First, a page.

Why programming in a non-majors, CS course is unlikely to lead to computational thinking (but is still a good idea): We must go beyond Intuition to Evidence
The March 2015 issues of Inroads (linked here) has a special section on “The role of programming in a non-major, CS course.” I was disappointed by several of the articles in the special section for making arguments without empirical evidence, and decided to write my February Blog@CACM article on the need for evidence-based practice in computing education (see post linked here).
I left out Henry Walker’s second article in the Blog@CACM post, and will discuss it here. In the first article, he argues against teaching programming because it would not leave enough time for other, more important topics. In the second one, he argues for teaching programming, if your learning objective is computational thinking.
If a non-majors course in computer science seeks to help students sharpen their skills in computational thinking, then students must be able to write solutions precisely. Further, students must be able to analyze the correctness of solutions and compare alternative solutions. Such work requires precision in writing. English or another natural language allows precision, but does not require precision.
Like in his first article, Henry offers no evidence for his claims. I do agree that programming requires greater precision than natural language. Henry argues for a value of the use of programming that is not supported by our research evidence.
If defined in sufficient detail, pseudo-code can enforce rigorous thinking, but pseudo-code cannot be run to check correctness or test efficiency. Ultimately, the use of a programming language is essential if computing courses are to help students sharpen their problem-solving skills.
In the decades of studies that have tried to find such transfer, the research evidence is that computing courses do not help students sharpen their problem-solving skills. I am not aware of studies that have rebutted David Palumbo’s 1990 review of the literature on programming and problem-solving (see paper reference here). It is possible to teach problem-solving skills using programming, but students do not gain general problem-solving skills from computing courses (with or without programming).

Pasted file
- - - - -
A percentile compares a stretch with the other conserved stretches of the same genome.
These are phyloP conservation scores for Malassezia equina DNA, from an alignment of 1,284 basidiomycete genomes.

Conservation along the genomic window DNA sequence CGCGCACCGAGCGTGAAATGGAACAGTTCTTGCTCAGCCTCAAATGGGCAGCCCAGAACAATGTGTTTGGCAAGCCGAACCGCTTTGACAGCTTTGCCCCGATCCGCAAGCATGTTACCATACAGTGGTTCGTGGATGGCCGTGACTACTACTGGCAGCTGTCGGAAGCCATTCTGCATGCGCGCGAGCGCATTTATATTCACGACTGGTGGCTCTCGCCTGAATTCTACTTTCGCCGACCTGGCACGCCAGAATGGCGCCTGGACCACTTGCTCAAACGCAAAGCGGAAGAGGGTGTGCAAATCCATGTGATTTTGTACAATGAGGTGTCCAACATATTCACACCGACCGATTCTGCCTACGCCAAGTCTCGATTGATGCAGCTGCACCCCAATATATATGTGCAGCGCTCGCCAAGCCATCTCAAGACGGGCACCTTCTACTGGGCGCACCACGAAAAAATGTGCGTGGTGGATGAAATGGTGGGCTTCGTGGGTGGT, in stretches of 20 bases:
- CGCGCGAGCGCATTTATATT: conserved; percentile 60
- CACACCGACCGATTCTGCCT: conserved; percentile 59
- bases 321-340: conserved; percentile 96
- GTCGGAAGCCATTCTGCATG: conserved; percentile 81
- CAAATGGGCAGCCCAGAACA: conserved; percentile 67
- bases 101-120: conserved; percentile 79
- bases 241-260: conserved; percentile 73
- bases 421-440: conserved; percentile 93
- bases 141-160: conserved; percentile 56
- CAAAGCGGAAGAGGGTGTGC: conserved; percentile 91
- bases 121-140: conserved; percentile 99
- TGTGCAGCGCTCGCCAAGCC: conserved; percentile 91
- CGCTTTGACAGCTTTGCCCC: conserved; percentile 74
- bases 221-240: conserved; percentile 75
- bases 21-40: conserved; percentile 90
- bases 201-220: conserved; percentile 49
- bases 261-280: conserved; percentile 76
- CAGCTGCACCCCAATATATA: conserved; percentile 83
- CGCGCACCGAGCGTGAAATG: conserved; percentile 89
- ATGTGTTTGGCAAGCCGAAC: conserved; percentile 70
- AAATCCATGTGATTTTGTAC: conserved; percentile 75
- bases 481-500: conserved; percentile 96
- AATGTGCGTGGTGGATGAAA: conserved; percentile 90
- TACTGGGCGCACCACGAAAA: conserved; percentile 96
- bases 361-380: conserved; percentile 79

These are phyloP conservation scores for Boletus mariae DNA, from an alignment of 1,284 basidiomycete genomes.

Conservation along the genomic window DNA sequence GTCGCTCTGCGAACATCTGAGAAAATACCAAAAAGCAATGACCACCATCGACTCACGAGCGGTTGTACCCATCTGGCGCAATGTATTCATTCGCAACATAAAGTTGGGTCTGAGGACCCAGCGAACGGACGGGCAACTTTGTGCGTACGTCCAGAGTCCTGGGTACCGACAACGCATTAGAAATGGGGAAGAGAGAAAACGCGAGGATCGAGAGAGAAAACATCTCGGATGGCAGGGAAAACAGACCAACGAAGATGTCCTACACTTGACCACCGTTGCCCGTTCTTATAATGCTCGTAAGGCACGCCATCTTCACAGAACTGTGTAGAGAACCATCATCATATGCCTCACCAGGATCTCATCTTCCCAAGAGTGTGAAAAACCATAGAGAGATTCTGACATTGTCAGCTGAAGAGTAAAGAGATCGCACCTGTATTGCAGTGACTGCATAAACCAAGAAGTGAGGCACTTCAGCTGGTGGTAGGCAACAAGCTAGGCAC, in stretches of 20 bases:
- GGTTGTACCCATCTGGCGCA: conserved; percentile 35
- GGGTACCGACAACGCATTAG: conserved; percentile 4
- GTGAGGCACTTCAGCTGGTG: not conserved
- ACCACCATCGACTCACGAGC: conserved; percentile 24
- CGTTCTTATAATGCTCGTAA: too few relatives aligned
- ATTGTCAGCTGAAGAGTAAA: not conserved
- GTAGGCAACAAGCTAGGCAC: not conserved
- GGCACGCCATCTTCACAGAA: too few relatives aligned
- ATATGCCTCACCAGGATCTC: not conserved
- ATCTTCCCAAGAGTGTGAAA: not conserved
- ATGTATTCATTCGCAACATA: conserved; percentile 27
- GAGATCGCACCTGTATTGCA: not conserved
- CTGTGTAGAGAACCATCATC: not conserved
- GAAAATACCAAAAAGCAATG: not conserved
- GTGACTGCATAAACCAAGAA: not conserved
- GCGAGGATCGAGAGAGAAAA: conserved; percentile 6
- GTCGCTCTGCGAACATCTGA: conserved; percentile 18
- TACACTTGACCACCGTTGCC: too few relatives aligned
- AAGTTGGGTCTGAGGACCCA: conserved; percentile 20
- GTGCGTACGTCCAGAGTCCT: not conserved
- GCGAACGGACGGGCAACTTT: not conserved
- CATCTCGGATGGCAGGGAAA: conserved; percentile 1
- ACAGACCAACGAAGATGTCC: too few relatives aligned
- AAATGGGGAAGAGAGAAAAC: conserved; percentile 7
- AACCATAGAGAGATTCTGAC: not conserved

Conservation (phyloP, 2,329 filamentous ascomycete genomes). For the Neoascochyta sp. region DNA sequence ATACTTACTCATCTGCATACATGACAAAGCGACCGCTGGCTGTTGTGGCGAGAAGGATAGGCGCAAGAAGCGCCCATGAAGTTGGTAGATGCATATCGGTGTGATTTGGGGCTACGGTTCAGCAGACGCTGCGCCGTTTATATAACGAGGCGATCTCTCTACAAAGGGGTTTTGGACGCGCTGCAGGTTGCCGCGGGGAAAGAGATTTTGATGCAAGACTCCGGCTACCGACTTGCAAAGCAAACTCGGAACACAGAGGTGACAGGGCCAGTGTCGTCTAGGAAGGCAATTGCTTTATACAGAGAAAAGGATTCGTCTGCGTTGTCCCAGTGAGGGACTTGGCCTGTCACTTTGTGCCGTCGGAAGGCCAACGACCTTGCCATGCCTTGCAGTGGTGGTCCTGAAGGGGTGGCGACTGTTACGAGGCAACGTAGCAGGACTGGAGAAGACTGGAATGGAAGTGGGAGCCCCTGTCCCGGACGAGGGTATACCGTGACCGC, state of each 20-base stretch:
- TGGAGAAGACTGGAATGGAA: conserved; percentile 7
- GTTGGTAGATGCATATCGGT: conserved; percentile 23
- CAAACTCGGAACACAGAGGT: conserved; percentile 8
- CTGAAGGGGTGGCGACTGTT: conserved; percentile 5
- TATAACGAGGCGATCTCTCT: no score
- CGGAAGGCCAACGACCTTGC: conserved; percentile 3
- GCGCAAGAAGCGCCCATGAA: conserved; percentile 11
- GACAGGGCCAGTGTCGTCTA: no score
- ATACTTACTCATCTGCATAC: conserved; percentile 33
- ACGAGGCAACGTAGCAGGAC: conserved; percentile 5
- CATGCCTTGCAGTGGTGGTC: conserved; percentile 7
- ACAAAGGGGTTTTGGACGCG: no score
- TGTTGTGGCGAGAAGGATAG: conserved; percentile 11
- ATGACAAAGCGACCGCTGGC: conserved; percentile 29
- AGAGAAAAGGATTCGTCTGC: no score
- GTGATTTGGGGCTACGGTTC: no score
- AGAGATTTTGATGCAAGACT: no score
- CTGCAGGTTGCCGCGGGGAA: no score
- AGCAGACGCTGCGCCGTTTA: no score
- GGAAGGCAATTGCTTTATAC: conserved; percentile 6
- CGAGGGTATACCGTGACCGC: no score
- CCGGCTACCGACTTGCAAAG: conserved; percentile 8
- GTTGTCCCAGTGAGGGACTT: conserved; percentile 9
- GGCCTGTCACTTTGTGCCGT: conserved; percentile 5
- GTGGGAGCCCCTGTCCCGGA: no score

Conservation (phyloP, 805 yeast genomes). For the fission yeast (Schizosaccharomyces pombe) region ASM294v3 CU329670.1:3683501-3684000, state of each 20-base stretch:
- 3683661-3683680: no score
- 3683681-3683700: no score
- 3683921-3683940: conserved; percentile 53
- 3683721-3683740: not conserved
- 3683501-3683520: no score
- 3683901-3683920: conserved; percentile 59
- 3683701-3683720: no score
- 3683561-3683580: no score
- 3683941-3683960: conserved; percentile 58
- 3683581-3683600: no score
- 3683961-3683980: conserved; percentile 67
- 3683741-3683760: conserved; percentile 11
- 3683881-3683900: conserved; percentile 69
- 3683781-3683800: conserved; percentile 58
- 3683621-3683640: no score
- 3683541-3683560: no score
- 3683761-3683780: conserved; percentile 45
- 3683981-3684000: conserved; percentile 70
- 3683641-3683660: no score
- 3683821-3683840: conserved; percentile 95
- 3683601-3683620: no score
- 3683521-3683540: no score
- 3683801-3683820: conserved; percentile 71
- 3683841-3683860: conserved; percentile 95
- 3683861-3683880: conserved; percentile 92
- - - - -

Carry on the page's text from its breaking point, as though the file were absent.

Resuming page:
Henry’s evidence that this does happen is an anecdote:
An upper-level political science major who took my introductory computer science course indicated that her logical thinking in computer science had a clear payoff when she put arguments together for her papers in political science.
As a rationalization for a teaching decision, this is weak evidence. It’s self-report from a single student. The student probably did learn something interesting and useful from the class. Maybe the student did gain in logical thinking. Given the preponderance of evidence against general problem-solving skills coming from a programming class, I’m skeptical. Maybe she just saw her existing skills in a new light because of the computer science class — a useful learning outcome. In any case, is the positive experience of one student justification for designing a course for dozens or hundreds?
The conclusion of my Blog@CACM post still applies here. We don’t know what non-CS majors need or what they can learn. We shouldn’t just guess, because our intuition is very likely wrong — and it’s dangerous, since our experience (as mostly white, mostly male, CS faculty) is so different than those of most non-CS majors. We need the humility to admit that we don’t know. We must seek out evidence to inform our decision-making.